Hailey

About the Author: Hailey is an 8th grader. She participates in builders club, teen advisory board, and JYG. This year, Hailey plans to raise awareness about ALS by speaking about it and fundraising. Hailey’s favorite place is OSRUI, her summer camp, and reading books and being with the people she loves makes her happy.

My Jewish Identity: Introducing Simone Redensky, A Springboard Peer Ambassador

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About the prompt: We asked each Peer Ambassador to share with us a pivotal moment in their Jewish journey, what being a Peer Ambassador means to them personally, and what value speaks to them. Stay tuned over the next few months to hear from all of the Peer Ambassadors.

Check out Simone's blog post below as she shares how JCC Camp Chi shaped her Jewish journey. 

Attending Camp Chi, a Jewish camp in Wisconsin, was a pivotal moment in my Jewish journey. It was one of my first exposures to Jewish culture and religion. I did not grow up in a religious family, but we celebrated Shabbat and a few other holidays. We had a lot of Jewish family friends, but they were also not very religious. My mom sent me to Camp Chi because she had gone there herself, and I fell in love with it. Camp Chi was my first real Jewish experience, where I learned prayers, traditions and history. I have been going for 5 years, and plan on being a counselor next summer. I love the community I was so quickly accepted into. I made many friends and learned so much about my own culture.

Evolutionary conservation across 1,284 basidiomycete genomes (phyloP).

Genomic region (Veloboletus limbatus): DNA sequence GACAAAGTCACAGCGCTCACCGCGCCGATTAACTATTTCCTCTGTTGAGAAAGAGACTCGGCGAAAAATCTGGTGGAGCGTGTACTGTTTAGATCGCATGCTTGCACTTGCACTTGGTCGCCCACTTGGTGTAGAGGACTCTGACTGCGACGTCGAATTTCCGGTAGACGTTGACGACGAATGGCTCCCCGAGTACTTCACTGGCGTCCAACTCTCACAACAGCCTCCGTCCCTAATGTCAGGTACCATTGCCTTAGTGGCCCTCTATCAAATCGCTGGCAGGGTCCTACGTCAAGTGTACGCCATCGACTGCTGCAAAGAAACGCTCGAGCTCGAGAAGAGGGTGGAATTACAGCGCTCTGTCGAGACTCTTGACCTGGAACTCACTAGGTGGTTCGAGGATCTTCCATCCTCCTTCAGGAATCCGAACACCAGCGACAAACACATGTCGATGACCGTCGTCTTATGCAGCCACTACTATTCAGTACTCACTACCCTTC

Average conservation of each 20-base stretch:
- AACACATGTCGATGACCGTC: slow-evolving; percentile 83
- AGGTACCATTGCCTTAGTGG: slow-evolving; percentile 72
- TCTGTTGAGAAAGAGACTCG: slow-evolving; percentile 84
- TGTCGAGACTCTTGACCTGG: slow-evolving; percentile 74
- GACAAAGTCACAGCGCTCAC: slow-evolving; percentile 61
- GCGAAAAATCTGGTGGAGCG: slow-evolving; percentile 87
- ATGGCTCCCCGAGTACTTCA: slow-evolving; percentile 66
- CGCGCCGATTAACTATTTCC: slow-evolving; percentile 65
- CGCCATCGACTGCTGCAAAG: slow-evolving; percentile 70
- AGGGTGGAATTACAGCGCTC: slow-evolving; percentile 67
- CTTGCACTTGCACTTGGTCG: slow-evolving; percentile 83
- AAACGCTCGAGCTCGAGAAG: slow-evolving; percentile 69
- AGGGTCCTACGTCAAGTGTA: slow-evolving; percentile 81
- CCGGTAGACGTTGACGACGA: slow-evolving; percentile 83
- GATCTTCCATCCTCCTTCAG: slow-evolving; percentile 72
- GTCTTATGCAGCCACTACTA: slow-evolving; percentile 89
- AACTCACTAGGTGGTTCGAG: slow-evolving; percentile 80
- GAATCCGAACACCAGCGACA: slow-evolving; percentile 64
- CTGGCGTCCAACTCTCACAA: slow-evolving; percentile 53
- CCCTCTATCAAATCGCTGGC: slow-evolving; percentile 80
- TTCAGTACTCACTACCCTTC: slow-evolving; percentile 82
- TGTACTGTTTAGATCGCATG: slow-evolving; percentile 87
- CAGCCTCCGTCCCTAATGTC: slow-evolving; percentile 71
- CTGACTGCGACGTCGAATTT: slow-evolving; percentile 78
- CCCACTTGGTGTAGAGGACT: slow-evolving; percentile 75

Simone on PNW

Simone on PNW, a wilderness adventure program that Camp Chi does!

Since then, I have become more involved in the Jewish community. I am part of a Jewish club at school and a member of BBYO. I am so grateful that I went to Camp Chi and that I met so many wonderful people there. It was a very meaningful part of my journey in discovering my Jewish identity, and it led me to become a Springboard Ambassador. Being an ambassador means helping others on that same journey I went through, and hopefully showing them some of the amazing parts of Jewish culture. It means connecting people with programs that they can fall in love with and become a part of. I am looking forward to connecting other teens with programs and people that can make them feel welcomed in the Jewish community. 

Simone Redensky

About the Author: Simone is a current junior at Jones College Prep, where she plays on the varsity lacrosse team. She enjoys reading, shopping and spending time with her friends. She began to discover her Jewish identity when she attended Camp Chi, and has since become more involved with Jewish organizations and programs.